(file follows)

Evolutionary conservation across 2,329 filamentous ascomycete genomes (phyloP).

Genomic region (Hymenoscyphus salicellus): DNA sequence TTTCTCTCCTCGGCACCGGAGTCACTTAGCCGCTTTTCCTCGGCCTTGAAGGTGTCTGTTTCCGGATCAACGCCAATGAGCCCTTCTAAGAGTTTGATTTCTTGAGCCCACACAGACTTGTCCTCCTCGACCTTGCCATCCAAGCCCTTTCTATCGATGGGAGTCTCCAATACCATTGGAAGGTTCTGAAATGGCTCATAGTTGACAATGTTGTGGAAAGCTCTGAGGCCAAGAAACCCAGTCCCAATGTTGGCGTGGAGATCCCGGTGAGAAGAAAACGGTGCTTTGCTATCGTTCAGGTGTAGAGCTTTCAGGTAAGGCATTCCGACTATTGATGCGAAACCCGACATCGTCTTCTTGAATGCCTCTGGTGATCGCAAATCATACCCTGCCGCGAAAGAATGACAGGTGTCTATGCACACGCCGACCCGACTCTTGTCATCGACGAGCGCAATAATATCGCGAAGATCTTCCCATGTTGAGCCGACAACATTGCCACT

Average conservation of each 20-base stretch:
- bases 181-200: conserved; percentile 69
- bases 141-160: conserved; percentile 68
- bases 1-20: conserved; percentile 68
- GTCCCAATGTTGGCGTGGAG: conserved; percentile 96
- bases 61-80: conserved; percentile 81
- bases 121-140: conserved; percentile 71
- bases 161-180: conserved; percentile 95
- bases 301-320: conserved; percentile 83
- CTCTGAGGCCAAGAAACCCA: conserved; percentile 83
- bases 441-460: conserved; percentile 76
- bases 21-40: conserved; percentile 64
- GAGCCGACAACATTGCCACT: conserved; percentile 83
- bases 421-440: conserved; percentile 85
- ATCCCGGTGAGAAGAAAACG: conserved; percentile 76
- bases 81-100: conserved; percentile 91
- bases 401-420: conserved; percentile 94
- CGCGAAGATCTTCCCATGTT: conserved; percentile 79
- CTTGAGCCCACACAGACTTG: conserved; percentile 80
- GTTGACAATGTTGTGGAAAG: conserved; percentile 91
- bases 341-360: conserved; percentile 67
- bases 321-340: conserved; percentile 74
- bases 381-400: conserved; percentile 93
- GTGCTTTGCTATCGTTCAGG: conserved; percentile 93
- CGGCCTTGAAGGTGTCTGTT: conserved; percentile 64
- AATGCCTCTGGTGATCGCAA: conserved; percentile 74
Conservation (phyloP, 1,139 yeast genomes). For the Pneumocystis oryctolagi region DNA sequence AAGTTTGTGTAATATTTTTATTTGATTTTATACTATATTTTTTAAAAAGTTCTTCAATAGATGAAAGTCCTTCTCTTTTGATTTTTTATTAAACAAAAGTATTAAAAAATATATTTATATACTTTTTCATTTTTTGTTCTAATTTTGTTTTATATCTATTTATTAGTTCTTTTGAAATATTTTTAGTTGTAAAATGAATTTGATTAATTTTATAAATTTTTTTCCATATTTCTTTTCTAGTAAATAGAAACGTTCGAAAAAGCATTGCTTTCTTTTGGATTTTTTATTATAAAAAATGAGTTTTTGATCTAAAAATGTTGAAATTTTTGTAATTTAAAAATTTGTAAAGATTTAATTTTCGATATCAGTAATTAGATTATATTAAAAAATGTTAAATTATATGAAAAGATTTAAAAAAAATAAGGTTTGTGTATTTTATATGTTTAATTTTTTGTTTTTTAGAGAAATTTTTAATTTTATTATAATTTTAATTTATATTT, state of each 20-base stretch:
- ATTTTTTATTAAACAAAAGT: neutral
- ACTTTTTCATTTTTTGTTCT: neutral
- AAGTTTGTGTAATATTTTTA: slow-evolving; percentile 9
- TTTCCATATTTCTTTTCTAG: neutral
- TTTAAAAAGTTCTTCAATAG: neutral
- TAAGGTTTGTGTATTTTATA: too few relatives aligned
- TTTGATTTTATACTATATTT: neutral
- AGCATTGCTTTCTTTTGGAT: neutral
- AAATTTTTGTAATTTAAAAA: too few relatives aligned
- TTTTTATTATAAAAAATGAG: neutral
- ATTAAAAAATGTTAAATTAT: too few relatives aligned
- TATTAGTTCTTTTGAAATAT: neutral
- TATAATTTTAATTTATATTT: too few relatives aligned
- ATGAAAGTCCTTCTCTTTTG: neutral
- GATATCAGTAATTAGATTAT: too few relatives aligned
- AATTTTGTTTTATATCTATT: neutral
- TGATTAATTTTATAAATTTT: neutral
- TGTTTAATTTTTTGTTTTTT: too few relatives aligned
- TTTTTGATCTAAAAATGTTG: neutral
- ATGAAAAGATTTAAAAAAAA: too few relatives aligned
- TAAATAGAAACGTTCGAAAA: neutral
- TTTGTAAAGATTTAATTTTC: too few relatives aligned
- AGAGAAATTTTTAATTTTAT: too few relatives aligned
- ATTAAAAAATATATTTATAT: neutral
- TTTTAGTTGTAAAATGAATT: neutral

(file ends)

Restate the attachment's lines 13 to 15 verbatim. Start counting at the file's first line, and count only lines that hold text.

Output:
- bases 441-460: conserved; percentile 76
- bases 21-40: conserved; percentile 64
- GAGCCGACAACATTGCCACT: conserved; percentile 83